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Friday, August 12, 2005

No quota in private colleges: SC

AKSHAYA MUKUL

TIMES NEWS NETWORK

NEW DELHI: In a setback to the Centre's proposed legislation for regulating admissions to and fee structures in private professional educational institutions, which also provides for reservation, a seven-judge Bench of the Supreme Court on Friday ruled out quotas in them.

"Neither can the policy of reservation be enforced by the state nor can any quota or percentage of admissions be carved out to be appropriated by the state in a minority or non-minority unaided educational institution," the Bench said.

However, the apex court for the first time allowed a 15% quota for NRIs in professional institutions. It, however, made it clear that the higher fee charged from such students should be used for the benefit of students of economically weaker sections.

Explaining the court's decision not to favour reservation, chief justice R C Lahoti said: "The state cannot insist that private educational institutions, which receive no aid from the state, implement state policy on reservation while granting admissions on lesser percentage of marks, that is, on any criterion except merit."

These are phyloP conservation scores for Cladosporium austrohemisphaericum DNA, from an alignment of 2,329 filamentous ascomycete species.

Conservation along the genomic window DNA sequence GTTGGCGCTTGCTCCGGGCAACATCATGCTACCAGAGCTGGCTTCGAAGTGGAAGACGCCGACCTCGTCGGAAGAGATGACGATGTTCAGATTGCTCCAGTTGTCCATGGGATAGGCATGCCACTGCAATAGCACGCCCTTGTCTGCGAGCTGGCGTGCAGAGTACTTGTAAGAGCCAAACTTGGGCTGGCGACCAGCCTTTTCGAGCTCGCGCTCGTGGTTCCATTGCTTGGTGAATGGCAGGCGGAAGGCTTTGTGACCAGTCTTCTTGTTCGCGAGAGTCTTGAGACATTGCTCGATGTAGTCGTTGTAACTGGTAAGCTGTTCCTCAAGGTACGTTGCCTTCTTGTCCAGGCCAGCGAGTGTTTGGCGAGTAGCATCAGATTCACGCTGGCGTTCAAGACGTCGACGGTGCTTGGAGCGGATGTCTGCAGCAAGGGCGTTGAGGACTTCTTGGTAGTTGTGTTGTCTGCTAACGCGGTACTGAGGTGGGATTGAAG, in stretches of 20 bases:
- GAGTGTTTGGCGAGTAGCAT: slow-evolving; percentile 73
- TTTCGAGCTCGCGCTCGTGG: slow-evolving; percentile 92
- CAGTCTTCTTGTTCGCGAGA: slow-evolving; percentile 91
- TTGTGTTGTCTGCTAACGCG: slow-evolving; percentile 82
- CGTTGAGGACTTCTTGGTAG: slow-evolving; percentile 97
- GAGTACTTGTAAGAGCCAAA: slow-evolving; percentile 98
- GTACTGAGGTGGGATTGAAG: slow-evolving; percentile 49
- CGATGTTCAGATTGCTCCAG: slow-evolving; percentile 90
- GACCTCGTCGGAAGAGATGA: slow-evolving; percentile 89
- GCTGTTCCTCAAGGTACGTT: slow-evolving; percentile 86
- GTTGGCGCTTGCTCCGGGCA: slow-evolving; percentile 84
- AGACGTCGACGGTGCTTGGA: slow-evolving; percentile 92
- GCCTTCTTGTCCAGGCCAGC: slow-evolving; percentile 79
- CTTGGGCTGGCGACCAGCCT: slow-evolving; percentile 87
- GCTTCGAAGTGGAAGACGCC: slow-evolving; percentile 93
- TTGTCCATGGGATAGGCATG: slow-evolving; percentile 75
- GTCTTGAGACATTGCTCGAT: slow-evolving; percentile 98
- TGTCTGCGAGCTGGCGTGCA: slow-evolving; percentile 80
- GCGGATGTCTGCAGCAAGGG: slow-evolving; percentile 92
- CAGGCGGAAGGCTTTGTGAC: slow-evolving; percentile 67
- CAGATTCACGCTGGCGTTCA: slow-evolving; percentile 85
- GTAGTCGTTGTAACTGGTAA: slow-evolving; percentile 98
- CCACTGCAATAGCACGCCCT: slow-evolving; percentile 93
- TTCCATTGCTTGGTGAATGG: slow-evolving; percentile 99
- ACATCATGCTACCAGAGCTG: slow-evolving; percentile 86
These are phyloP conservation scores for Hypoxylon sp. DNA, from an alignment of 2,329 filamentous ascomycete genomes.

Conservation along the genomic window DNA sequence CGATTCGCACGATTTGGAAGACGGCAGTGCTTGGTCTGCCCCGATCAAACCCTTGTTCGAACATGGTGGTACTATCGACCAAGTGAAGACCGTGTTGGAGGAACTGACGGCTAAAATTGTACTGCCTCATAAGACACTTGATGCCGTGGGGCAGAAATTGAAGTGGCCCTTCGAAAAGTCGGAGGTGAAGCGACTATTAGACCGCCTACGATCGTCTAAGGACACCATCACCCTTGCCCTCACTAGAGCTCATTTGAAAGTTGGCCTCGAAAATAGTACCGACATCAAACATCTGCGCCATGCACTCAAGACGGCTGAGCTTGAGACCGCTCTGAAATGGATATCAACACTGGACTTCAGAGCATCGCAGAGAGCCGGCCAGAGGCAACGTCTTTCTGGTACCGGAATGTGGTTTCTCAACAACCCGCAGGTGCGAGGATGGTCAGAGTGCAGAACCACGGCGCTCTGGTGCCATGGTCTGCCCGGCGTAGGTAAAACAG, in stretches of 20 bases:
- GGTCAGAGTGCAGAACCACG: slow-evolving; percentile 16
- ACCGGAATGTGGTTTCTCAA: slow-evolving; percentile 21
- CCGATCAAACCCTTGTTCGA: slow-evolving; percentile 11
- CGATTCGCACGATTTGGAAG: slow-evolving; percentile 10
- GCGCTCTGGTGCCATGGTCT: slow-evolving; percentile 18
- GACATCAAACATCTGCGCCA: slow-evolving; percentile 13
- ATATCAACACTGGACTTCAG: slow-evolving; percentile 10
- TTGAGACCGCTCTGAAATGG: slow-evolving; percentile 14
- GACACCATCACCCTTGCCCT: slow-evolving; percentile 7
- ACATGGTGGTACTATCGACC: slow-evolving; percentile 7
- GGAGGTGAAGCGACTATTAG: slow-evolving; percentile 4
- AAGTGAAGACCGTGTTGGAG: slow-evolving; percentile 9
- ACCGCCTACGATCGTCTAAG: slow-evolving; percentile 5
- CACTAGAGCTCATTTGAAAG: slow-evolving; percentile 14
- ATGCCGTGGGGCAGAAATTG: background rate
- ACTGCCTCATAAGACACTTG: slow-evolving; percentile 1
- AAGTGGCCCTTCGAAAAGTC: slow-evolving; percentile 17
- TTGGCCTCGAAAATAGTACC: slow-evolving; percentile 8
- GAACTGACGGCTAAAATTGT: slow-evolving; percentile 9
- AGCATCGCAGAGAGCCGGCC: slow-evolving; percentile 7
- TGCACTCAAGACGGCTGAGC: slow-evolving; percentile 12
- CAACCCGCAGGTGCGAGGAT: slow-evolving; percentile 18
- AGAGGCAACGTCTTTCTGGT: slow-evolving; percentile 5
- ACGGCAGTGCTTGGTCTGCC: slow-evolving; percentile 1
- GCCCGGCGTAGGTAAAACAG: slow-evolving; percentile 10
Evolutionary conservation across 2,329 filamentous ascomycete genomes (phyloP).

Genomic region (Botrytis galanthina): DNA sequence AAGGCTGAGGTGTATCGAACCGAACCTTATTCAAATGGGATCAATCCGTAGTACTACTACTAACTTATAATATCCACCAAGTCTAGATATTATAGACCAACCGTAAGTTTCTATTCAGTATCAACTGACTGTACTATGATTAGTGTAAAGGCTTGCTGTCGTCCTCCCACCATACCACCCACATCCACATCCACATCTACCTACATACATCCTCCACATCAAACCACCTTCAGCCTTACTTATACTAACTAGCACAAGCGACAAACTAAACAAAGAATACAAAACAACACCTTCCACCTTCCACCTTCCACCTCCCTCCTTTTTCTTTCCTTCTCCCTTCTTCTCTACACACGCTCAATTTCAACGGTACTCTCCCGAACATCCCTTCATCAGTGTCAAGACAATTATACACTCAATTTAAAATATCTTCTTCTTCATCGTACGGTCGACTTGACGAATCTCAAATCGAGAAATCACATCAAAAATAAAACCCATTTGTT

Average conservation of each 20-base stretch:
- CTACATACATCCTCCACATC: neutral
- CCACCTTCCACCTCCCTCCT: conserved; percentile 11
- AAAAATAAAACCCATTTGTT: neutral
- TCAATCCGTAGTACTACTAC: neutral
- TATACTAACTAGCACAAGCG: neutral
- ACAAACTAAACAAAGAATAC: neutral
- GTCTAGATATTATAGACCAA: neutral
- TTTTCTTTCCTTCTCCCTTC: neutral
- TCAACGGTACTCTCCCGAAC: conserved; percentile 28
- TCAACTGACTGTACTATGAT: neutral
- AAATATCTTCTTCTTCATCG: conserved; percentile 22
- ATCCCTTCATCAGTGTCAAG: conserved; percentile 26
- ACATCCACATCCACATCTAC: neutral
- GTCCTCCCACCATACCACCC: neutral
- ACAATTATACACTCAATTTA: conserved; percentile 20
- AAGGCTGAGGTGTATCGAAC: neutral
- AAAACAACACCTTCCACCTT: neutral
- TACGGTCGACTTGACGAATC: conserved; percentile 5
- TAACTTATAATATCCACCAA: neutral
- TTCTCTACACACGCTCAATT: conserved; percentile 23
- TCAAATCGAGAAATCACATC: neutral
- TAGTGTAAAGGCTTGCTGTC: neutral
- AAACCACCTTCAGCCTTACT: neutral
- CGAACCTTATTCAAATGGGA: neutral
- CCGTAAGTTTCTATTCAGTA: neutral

The proposed Bill — Private Professional Education Institutions (Regulation of Admission and Fixation of Fee) Bill — currently with the states, proposes reservation for SCs/STs and other backward classes in deemed universities and also fixes seat quota for managements running private aided/unaided and aided/unaided minority professional education institutions.

But not all is lost for the Bill since the apex court does talk of a central legislation and recommends a number of measures which are already in the draft Bill.

The SC order is more in the nature of a clarification to the conflicting interpretation given by various high courts to the SC's 11-judge Bench order in the T M A Pai case and the five-judge Bench order in the Islamic Academy case. Moreover, the SC clarification, as CJI Lahoti said, relates only to unaided minority and non-minority educational institutions.

The SC also did not agree with the petition filed by minority institutions which demanded freedom to devise the admission procedure and administer educational institutions.

The apex court felt that the regulatory mechanism is aimed at protecting the interests of the student community as also the minorities. "Such regulations do not violate the right of the minorities under Article 30(1) of the Constitution," CJI Lahoti said.

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